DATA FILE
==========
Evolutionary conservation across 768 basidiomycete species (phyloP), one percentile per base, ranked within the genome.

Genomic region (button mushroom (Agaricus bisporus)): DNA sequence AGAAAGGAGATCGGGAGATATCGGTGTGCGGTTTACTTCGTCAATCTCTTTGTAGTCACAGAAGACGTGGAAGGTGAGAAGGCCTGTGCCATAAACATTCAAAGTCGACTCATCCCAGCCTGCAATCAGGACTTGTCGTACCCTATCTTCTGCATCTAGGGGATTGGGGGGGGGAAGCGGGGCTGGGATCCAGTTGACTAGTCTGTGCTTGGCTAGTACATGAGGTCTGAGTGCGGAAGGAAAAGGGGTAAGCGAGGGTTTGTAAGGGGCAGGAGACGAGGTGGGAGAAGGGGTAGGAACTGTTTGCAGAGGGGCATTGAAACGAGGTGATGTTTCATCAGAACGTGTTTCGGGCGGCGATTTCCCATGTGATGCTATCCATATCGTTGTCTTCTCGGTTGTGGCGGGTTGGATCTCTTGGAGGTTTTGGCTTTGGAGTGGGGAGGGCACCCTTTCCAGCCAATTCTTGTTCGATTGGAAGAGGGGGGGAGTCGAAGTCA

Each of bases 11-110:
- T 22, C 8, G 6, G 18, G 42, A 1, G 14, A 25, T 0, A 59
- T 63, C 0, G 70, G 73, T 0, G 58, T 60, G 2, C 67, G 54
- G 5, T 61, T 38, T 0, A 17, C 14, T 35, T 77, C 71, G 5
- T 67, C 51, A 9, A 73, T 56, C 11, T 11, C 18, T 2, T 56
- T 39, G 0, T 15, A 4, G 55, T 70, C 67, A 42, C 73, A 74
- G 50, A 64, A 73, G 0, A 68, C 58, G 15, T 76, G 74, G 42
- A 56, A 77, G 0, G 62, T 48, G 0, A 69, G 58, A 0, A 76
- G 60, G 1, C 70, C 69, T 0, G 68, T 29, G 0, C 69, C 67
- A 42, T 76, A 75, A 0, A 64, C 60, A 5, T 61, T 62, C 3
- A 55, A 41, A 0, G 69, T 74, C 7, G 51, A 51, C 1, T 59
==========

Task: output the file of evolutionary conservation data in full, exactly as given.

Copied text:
Evolutionary conservation across 768 basidiomycete species (phyloP), one percentile per base, ranked within the genome.

Genomic region (button mushroom (Agaricus bisporus)): DNA sequence AGAAAGGAGATCGGGAGATATCGGTGTGCGGTTTACTTCGTCAATCTCTTTGTAGTCACAGAAGACGTGGAAGGTGAGAAGGCCTGTGCCATAAACATTCAAAGTCGACTCATCCCAGCCTGCAATCAGGACTTGTCGTACCCTATCTTCTGCATCTAGGGGATTGGGGGGGGGAAGCGGGGCTGGGATCCAGTTGACTAGTCTGTGCTTGGCTAGTACATGAGGTCTGAGTGCGGAAGGAAAAGGGGTAAGCGAGGGTTTGTAAGGGGCAGGAGACGAGGTGGGAGAAGGGGTAGGAACTGTTTGCAGAGGGGCATTGAAACGAGGTGATGTTTCATCAGAACGTGTTTCGGGCGGCGATTTCCCATGTGATGCTATCCATATCGTTGTCTTCTCGGTTGTGGCGGGTTGGATCTCTTGGAGGTTTTGGCTTTGGAGTGGGGAGGGCACCCTTTCCAGCCAATTCTTGTTCGATTGGAAGAGGGGGGGAGTCGAAGTCA

Each of bases 11-110:
- T 22, C 8, G 6, G 18, G 42, A 1, G 14, A 25, T 0, A 59
- T 63, C 0, G 70, G 73, T 0, G 58, T 60, G 2, C 67, G 54
- G 5, T 61, T 38, T 0, A 17, C 14, T 35, T 77, C 71, G 5
- T 67, C 51, A 9, A 73, T 56, C 11, T 11, C 18, T 2, T 56
- T 39, G 0, T 15, A 4, G 55, T 70, C 67, A 42, C 73, A 74
- G 50, A 64, A 73, G 0, A 68, C 58, G 15, T 76, G 74, G 42
- A 56, A 77, G 0, G 62, T 48, G 0, A 69, G 58, A 0, A 76
- G 60, G 1, C 70, C 69, T 0, G 68, T 29, G 0, C 69, C 67
- A 42, T 76, A 75, A 0, A 64, C 60, A 5, T 61, T 62, C 3
- A 55, A 41, A 0, G 69, T 74, C 7, G 51, A 51, C 1, T 59